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Women don't need protection - women's empowerment is about treating us as capable adults who can take care of ourselves.
A well-known director revealed in a chat show with me that her parents raised her to be her own person, and never thought to discriminate between her and her brothers. In fact, she said, her first drink was with her father who encouraged her to be open and responsible with her parents rather than turn her into a rebel. The parents obviously know a thing or two about raising children.
The woman has turned into a celebrity known for making sensible cinema. Her in-laws, she further revealed, still cannot tolerate their son drinking alcohol in their presence, never mind that both they and he are mature professionals. The woman is truly a Beyond Pink woman, independent, empowered and clear about her goals. In my view, she has got there because she never felt the need to ‘hide’ from her parents.
Women aren’t dainty pieces of china to be handled with extreme caution, or ticking bombs, to be kept at a wary distance. Of course they know that, but does everyone else around them? There is really no need to cocoon them from the ‘ills’ of the world. Their maturity in handling any situation that challenges their sensibilities is the same, if not higher, than of men. Allow them the use of the faculties, and see what a difference they make to their environment. Restrict them and enforce patriarchal values and watch them turn into perfect viragos.
Here one isn’t talking about tolerance. Tolerance implies kindness, indulgence, patronage. Tolerance is a negation of negativity, it is the twilight zone of neutrality. Tolerance at best creates wallflowers, women who are happy to be ignored and will, therefore, perpetuate the canard that a woman must be seen and not heard.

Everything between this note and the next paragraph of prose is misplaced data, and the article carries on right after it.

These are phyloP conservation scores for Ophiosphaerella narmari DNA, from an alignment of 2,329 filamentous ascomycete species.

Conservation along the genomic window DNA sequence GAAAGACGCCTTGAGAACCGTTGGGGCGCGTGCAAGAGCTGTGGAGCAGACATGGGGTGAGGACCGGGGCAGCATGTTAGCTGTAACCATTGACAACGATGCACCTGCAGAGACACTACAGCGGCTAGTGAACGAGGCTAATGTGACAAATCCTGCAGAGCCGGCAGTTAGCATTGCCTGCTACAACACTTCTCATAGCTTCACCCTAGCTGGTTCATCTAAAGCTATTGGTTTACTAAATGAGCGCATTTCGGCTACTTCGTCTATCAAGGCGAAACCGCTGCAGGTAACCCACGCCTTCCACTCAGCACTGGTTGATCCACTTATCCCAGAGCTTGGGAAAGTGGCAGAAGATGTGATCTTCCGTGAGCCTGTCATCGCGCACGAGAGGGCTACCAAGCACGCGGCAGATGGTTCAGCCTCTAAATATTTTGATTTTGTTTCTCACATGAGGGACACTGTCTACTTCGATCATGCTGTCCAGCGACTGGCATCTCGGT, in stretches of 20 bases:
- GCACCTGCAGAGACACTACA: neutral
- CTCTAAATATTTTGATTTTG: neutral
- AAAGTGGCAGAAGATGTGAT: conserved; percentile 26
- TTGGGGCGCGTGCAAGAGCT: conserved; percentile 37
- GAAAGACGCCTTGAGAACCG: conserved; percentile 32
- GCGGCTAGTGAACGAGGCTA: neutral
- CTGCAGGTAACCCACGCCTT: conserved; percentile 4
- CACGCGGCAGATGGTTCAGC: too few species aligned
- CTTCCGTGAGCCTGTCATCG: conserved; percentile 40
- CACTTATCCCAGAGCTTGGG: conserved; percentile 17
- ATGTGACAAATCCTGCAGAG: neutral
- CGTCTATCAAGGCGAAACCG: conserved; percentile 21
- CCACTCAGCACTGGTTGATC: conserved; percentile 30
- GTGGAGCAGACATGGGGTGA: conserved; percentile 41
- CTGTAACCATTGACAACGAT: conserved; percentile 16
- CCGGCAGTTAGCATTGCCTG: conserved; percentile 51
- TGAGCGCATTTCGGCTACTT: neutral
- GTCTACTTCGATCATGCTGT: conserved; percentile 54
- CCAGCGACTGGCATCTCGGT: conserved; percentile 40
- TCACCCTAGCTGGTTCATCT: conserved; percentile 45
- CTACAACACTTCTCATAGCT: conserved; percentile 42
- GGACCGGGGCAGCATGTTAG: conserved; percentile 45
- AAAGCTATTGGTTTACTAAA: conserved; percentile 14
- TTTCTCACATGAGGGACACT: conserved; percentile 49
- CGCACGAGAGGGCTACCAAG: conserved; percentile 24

In fact, women must be encouraged from childhood to be open, and honest and courageous, to speak their minds, to act with boldness, to meet challenges head on. If in childhood, their personality is shaped to be honest, then that’s the face they’ll present to themselves and the rest of the world. Imagine the excitement and relief of having millions of honest people in this world, people who say exactly what they believe without the need for obfuscation.
So out with the ‘don’t laugh too much, don’t eat too much, don’t drink too much, don’t sleep around too much’ and in with the ‘be yourself, be sensible, be good, be happy’. The women such an attitude will create will build a world of creativity, of declaring that they can do anything, take up the toughest challenges, mould society to their demands. Wouldn’t we all like to live in such a world?
Pic credit: bljh (Used under a Creative Commons license)
Beyond Pink writes on women's stories in urban India. They could be real or fictional, but they are all about what women in modern India think about their partners, their families, their workplace and read more...
Women's Web is an open platform that publishes a diversity of views, individual posts do not necessarily represent the platform's views and opinions at all times.
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Neena Gupta’s take on love between a man and woman opens a can of worms. She’s speaking her truth, which is a reality for so many people, but is it universal?
Neena Gupta made a statement in her interview with Humans of Bombay that she doesn’t believe love exists between a man and a woman. She said it starts off with lust, which then changes into affection, and becomes a habit. The only love she’s ever known and felt is for her daughter, Masaba.
Neena is married to Vivek Mehra, a chartered accountant who she first met on a flight. Vivek Mehra has two children, and it’s his second marriage. It’s Neena’s second marriage too. She was earlier married at an early age of 20. She has one child, Masaba, from her previous relationship with the now retired West Indian cricketer, Vivian Richards.
Her statement about love evoked some vehement reactions ranging from she’s not met the right man to “blood runs thicker than water”.
Emotional Eating: the practice of finding comfort in food is common and if unregulated can lead to eating complications. Here is a step-by-step guide on how you can cope up with emotional eating.
Do you find yourself reaching for a bar of chocolate or a bowl of ice cream when you are upset? Well, finding comfort in food is common and is part of a practice called Emotional Eating.
People who emotionally eat are found to do so several times a week to suppress their negative feelings. They may later regret on doing so and this becomes a vicious cycle leading to multiple eating disorders and weight related stress
What causes someone to eat emotionally? Anything from work stress to financial woes, health issues and even relationship struggles can be the root cause of emotional eating. It’s an issue which affects both sexes, but is more common in women than in men.
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